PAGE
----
This column is intended to provide general information and does not constitute legal advice in any individual case. Since facts differ in each specific situation, you should seek the advice of an attorney or other employment law expert.
Jenna H. Leyton, Esq., Pettit Kohn Ingrassia & Lutz PC
SD SHRM LEGAL/LEGISLATIVE UPDATE: MARCH 2013
U.S. Department of Labor Issues Final Rule Expanding FMLA Protections
The U.S. Department of Labor ("DOL") has issued a final rule expanding military family leave provisions as well as eligibility provisions for airline flight crew employees under the Family and Medical Leave Act ("FMLA"). The new rule implements and interprets two statutory amendments to the FMLA: the National Defense Authorization Act for Fiscal Year 2010 and the Airline Flight Crew Technical Corrections Act.
Among other things, the final rule:
- Defines a covered veteran, consistent with statutory limitations, as limited to veterans discharged or released under conditions other than dishonorable five years prior to the date the employee's military caregiver leave begins;
- Creates a flexible definition for serious injury or illness of a covered veteran, which includes four alternatives (only one of which must be met);
- Extends qualifying exigency leave to eligible employees who are family members of members of the Regular Armed Forces, and adds the requirement for all military members to be deployed to a foreign country in order to be on "covered active duty" under the FMLA;
- Increases the amount of time an employee may take for qualifying exigency leave related to the military member's rest and recuperation leave from five days to up to fifteen days;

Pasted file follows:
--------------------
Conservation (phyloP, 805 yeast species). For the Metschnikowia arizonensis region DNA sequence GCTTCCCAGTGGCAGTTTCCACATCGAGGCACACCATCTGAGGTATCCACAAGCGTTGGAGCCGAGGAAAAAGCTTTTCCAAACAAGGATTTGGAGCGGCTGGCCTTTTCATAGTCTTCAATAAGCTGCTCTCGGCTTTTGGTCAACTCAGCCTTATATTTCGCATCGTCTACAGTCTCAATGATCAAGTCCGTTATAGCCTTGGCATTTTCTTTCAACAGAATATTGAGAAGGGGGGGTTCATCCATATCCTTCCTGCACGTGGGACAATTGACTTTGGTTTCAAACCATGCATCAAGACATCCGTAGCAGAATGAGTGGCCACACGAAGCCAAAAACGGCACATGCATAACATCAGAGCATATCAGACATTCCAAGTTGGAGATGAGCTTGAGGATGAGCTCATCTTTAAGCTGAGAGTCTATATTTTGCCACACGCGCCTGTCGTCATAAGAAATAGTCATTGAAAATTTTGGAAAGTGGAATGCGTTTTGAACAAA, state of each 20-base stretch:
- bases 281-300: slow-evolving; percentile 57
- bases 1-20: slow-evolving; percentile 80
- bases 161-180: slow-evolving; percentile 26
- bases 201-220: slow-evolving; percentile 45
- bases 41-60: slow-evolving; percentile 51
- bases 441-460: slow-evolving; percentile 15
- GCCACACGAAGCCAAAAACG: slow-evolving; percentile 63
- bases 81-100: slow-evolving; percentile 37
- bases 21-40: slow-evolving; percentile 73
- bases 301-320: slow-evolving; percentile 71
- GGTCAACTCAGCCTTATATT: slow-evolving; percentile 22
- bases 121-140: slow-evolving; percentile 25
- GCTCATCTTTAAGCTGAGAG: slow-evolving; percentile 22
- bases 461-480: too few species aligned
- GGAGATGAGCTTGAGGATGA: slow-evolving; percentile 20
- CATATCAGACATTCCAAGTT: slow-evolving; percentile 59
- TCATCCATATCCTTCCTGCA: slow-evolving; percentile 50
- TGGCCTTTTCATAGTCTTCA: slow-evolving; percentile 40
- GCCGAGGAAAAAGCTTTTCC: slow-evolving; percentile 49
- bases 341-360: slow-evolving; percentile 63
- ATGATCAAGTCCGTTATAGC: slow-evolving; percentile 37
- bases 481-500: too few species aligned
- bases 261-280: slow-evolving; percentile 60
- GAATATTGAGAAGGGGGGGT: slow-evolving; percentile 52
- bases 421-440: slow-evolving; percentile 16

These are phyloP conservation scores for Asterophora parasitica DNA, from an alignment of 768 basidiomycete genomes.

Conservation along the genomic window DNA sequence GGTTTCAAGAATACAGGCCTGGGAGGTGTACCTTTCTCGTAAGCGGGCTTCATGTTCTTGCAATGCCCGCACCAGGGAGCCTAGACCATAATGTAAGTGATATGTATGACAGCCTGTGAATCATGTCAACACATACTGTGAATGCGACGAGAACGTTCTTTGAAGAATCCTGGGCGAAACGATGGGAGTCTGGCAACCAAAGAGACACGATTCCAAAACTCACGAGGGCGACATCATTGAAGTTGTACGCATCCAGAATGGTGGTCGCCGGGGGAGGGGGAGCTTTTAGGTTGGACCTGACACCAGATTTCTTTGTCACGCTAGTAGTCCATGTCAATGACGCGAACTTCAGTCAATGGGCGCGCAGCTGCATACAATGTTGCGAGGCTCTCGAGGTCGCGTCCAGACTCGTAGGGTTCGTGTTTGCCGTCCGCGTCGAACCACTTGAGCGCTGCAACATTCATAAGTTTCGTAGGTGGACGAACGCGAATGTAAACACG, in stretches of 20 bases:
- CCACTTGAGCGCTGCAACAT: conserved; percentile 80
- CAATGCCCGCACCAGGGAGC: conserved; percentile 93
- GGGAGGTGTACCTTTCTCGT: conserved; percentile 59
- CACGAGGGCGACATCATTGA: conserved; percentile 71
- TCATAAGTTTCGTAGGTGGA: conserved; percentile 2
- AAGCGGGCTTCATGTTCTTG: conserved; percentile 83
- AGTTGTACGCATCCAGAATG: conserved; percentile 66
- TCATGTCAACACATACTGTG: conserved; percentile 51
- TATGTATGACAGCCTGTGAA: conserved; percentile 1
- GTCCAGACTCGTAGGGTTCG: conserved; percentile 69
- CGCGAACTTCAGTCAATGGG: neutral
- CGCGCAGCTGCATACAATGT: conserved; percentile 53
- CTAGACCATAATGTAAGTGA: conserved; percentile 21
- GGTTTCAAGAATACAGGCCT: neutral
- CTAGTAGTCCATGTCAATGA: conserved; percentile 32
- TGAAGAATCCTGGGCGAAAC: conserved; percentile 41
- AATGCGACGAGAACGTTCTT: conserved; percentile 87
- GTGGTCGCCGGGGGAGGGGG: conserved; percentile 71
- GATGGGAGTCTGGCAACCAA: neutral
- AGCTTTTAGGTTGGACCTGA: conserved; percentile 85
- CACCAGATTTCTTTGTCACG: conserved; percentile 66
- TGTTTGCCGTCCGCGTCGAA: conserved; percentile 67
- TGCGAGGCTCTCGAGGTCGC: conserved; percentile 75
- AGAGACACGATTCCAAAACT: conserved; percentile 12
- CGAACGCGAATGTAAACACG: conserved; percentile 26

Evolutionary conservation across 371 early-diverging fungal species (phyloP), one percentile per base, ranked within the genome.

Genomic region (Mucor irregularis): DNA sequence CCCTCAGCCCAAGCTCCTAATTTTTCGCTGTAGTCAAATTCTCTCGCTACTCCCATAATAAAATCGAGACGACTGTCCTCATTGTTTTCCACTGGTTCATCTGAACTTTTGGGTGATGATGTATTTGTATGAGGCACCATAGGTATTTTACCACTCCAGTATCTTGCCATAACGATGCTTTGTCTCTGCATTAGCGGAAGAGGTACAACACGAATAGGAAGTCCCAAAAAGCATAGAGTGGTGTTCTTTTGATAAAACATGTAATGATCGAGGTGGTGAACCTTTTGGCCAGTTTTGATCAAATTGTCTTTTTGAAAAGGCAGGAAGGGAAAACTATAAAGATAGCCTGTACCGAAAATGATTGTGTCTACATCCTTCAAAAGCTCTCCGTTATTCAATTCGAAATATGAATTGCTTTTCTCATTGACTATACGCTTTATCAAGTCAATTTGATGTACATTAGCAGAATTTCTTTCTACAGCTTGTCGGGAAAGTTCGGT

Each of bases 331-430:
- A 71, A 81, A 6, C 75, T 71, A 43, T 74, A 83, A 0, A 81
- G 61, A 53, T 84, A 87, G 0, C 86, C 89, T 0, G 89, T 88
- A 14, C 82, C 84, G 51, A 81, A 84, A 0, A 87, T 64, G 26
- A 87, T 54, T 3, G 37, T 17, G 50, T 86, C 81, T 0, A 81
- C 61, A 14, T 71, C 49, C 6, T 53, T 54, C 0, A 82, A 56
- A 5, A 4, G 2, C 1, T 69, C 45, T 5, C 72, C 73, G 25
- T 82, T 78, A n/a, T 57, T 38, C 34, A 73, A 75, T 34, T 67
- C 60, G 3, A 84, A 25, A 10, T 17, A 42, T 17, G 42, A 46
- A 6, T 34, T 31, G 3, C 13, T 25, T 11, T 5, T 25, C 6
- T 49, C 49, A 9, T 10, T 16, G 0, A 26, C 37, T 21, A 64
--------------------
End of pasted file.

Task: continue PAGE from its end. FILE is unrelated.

- Creates an additional qualifying exigency leave category for parental care leave to provide care necessitated by the covered active duty of the military member for the military member's parent who is incapable of self-care; and
- Creates a unique method of calculating leave for airline flight crew employees, and establishes that FMLA leave for intermittent or reduced schedule leave usage, taken by airline flight crew employees, must be accounted for using an increment no greater than one day.
The final rule takes effect on March 8, 2013. Additional information, as well as Frequently Asked Questions, can be found on the DOL's website athttp://www.dol.gov/whd/fmla/2013rule/militaryFR_FAQs.htm. In conjunction with issuing the final rule, the DOL has also updated its "Employee Rights and Responsibilities Under the Family and Medical Leave Act" poster, which employers with fifty or more employees are required to display. The updated poster can be found athttp://www.dol.gov/whd/regs/compliance/posters/fmlaen.pdf.
IRS Issues Proposed Rules on Employer "Shared Responsibility" Tax Under Affordable Care Act
The U.S. Treasury Department and the Internal Revenue Service ("IRS") have issued proposed rules providing guidance on the employer "shared responsibility" excise tax under the federal health care reform law.
In addition, the IRS has published new Q&As providing guidance about the tax, which was added to the Internal Revenue Code by the Patient Protection and Affordable Care Act and takes effect beginning in 2014.
The proposed rules are broad in scope and contain several new rules and clarifications. For example, the proposed rules:
- Expand upon earlier IRS safe harbor guidance for determining whether an employee is full-time and for determining whether coverage is affordable.
- Clarify that an employer will not be subject to tax for failure to offer coverage to spouses.
- Clarify that an employer that offers coverage to all but five percent of its full-time employees (or, if greater, five full-time employees) and their dependents will be considered to have offered coverage to "substantially all" full-time employees.
- Clarify that each single employer within a controlled group of employers will be separately liable for the tax.
- Provide that employers will be notified that an employee has received a premium tax credit or a cost-sharing reduction for coverage on an Exchange and will have an opportunity to respond before the IRS issues a notice and demand for payment.